Adams County Spending $100,000 Tax Dollars to Correct Billing Error of “Fee”

Opponents of stormwater utility mull lawsuite

Denver Post

Bills sent to Adams County residents assessing them for a new stormwater fee have had a 34 percent error rate, further inflaming a group of residents organizing a class-action lawsuit to stop the fee they say is a tax.

moneydrain“Adams County stormwater has been doing mitigation for years. This was just a way to raise their revenues,” said former commissioner candidate Gary Mikes, an Adams County business owner organizing the lawsuit.

Adams County commissioners approved the stormwater fee last fall, telling residents that new federal mandates and the inability to fund stormwater mitigation from the general fund led them to pass on the tab to residents of the unincorporated county. Not doing so put them at risk for costly federal fines for not complying with the regulations, officials told residents at a handful of community meetings.

The fee took effect Jan. 1.

Now the county has hired an outside consultant and is working with temporary staff to review 27,000 bills sent to residents. The county estimates it will spend about $100,000 to correct the errors before April 30, when payments are due.

Of the 6,600 parcels reviewed to date, 2,298 have been adjusted — about a 34 percent error rate.

“We knew there was going to be some calculations that would have to be adjusted, but, in part, the photography we used made things more difficult,” said deputy county administrator Todd Leopold. “It was more than we anticipated.”

Residents are assessed based on how much of their property doesn’t allow stormwater to soak into soil. The county estimated that a single-family home would be assessed an average of $62.64 per year. Some residents, however, reported bills as high as $900.

Adams County used photography it already had and contracted another vendor to analyze the photos. But, Leopold said, the pictures weren’t detailed enough to differentiate between impervious surfaces — such as roofs or concrete, which repel water — and hard surfaces — such as cracked asphalt or hard dirt, which allow water to soak in.

Mikes and other groups in Adams County have joined together to host the Monday meeting. They argue that the fee is a new tax, added without voter approval in violation of the Taxpayer’s Bill of Rights. They’ve consulted lawyers.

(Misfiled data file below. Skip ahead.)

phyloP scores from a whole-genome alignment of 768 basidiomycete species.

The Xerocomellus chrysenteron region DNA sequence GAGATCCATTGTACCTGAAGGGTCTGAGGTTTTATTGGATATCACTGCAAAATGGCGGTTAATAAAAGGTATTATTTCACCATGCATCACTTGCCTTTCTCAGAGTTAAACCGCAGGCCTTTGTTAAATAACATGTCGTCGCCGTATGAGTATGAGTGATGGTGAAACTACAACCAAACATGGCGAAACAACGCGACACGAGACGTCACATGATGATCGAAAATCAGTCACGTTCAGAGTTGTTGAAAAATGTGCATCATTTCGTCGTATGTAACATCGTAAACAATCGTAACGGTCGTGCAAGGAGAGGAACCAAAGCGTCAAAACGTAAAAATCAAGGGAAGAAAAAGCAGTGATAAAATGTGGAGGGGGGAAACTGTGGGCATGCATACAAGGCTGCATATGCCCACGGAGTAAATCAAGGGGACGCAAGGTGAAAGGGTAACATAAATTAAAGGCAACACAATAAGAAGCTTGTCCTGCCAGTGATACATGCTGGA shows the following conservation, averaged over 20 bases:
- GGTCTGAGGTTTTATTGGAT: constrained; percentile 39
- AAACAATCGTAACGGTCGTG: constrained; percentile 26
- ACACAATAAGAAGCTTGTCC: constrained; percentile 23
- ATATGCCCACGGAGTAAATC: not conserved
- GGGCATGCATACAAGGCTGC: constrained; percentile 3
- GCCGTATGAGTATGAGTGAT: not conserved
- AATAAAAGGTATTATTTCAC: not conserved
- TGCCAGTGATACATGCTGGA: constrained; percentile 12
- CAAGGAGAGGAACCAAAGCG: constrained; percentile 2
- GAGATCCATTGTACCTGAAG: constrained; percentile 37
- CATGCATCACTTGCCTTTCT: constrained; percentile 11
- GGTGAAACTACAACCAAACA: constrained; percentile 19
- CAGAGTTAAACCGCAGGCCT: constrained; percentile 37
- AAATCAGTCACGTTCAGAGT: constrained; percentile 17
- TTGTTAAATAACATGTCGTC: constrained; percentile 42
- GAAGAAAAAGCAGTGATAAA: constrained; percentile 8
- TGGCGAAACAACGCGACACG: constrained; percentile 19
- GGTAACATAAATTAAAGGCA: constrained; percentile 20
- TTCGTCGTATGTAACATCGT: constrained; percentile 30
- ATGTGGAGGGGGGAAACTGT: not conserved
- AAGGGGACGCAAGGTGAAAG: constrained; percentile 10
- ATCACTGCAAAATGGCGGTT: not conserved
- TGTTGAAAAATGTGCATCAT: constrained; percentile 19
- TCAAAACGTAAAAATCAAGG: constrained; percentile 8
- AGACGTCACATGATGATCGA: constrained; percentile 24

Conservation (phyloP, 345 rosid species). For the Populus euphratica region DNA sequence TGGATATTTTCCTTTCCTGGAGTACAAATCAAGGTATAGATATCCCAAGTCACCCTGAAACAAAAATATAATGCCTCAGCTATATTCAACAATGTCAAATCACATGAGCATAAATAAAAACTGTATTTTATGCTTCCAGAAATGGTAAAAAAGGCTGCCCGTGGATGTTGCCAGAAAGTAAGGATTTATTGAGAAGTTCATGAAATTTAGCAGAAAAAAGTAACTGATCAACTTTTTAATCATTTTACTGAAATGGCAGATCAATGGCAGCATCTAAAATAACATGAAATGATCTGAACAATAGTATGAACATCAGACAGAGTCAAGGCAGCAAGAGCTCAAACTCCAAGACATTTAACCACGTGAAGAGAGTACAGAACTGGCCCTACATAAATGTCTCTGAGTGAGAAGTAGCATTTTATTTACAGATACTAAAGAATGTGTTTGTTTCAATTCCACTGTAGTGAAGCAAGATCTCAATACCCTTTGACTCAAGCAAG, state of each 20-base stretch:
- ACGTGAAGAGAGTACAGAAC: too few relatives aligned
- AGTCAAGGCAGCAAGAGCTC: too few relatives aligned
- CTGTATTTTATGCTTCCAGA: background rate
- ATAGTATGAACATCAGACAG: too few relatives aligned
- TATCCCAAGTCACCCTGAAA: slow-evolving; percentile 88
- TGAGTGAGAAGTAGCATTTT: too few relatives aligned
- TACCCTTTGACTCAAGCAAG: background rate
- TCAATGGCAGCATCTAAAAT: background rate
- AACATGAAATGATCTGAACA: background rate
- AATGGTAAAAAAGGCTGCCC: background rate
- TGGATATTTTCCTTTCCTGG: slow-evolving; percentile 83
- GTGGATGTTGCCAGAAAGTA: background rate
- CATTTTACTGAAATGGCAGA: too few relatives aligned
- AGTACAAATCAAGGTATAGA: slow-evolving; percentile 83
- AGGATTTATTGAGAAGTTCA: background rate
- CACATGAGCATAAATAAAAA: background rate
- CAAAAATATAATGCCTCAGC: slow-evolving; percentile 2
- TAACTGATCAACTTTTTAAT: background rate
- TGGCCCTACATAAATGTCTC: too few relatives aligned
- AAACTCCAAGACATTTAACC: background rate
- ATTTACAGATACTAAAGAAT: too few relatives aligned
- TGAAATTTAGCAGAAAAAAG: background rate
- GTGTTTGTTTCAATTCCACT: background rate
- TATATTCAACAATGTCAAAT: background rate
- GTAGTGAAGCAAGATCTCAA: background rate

“It’s the job of local officials to justify taxes, and if they can’t, then it’s probably not necessary,” said Stan Martin, another resident organizing the meeting.

Martin said he is one of many residents who didn’t know about the fee until they received a bill.

Mikes also argues that Adams County’s mostly rural unincorporated areas do not have stormwater problems.

County officials have argued that the fee program they implemented was going to cover only “bare-minimum” projects. Initial estimates of how much revenue the fee would generate also are being adjusted.

So far, the revenue projection is down by $700,000, and as it continues to decrease, project delays loom.

One of the first projects in line to get funding is the Utah-Junction-Clay Street outfall project near the area of West 60th Avenue under Interstate 76, Leopold said. The project needs $2.75 million from stormwater funds for completion.

The project involves sewer and drainage improvements as well as a trail system, and is being completed in phases.

Yesenia Robles: 303-954-1372, yrobles@denverpost.com or twitter.com/yeseniarobles

Monday’s meeting

7 p.m. Werth Manor Event Center

8301 Rosemary St, Commerce City 80022

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